Barack Obama has cemented his foreign policy legacy with a trip to Cuba. Now in its sixth decade, the US embargo against the Castro regime is no closer to ending the communist dictatorship there than on the day it began. Mr. Obama’s trip marks a new chapter in US-Cuban relations. Whether they will be more productive, peaceful or calmer remains to be seen. The important issue here is that something different is going to be tried. It may not be any more effective in pursuing American goals, but it can’t fail any bigger than the embargo has.
The trip is pretty standard when measured by presidential visits elsewhere. The Obamas arrived at the airport and did some sightseeing. The American president will meet with the Cuban president, and later, Mr. Obama will throw out the first pitch for an exhibition baseball game between Tampa Bay and the Cuban national team. It’s a run-of-the-mill visit, except that it is happening in Cuba.
Mr. Obama will also address the Cuban people on live television, and this harkens back to addresses made in the 1980s by Messrs. Reagan and Gorbachev to the people of the other’s nation. Nothing important will be said, nothing controversial. However, it will be another step toward more normal ties. “See, the American president doesn’t have horns, a tail and cloven hooves.” When the other side’s leader is seen as human, although flawed, relations take on a much different tone than when he is a cartoonish monster from propaganda posters.
There are those on the American side who believe this visit and the general relaxation of tensions with Havana are bad. They believe that the change in policy rewards the communist dictatorship and that giving up the embargo is giving up America’s biggest weapon in the struggle. These people are motivated by the most noble of intentions, but they miss the point of the last 54 years. This journal is second to none in opposing red fascism (what has been called communism colloquially). The collapse of the Castro regime would be grounds for a celebration and future commemoration ceremonies. The problem is that the policy tried thus far has not changed Cuba at all.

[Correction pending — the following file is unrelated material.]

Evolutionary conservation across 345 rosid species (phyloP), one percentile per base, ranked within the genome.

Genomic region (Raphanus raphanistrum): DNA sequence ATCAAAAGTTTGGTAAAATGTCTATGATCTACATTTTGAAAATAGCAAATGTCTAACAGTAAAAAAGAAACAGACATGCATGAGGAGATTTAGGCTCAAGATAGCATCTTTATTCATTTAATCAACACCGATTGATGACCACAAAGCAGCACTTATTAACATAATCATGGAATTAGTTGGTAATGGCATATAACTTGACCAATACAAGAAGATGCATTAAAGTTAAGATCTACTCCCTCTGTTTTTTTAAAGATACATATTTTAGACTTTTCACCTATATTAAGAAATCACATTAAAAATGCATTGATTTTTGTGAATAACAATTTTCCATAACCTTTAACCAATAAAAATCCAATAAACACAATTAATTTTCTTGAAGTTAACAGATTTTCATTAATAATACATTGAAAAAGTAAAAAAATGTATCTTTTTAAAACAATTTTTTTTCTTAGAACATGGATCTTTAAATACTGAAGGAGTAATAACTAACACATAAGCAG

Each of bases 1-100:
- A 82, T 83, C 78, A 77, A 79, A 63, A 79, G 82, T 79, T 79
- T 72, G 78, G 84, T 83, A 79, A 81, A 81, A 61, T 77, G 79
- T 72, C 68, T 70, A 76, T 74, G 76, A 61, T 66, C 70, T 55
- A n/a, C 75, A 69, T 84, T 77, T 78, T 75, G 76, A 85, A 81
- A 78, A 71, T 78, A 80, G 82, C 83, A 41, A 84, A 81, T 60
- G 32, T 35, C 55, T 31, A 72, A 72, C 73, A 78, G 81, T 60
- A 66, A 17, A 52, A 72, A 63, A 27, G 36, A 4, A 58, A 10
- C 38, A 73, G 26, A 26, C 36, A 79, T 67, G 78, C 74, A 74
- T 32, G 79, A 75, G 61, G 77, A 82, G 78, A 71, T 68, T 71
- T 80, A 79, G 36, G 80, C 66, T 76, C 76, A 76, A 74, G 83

In the very first edition of this publication back in September 2002, an article on Cuba read in part, “The embargo has been in place for 40 odd years, and so has Castro. No matter what the exiles in Miami may want, trade with Cuba needs to develop because not trading with Cuba has been a policy failure.
“One of the definitions of insanity is the repetition of actions while expecting different results. The insanity of the Cuban embargo is that President Bush believes that it will, in its fifth decade, bring freedom to Cuba.”
Fourteen years on, the United States has finally decided to try something new. The thing about America that few policymakers on the right want to admit is just how intoxicating the country’s popular culture is. The Soviet Union collapsed because it couldn’t deliver blue jeans, chewing gum and rock ‘n’ roll. Today, Russia actually has rappers and a living breathing hip-hop culture, as does Cuba. The isolation of Cuba from America was never complete, but it was an excuse not to liberalize.
Now, the Cuban government is going to have its hands full. Just how does a regime that outlasted ten American presidents (eleven after Mr. Obama departs office) think it will survive five years of Starbucks, Foot Locker and Hollywood action movies?
The collapse of the Berlin Wall marked the end of communism in Europe. The end of it in the Caribbean will be marked by the opening of an America car dealership in Cuba –something that could have happened any time in the last 54 years.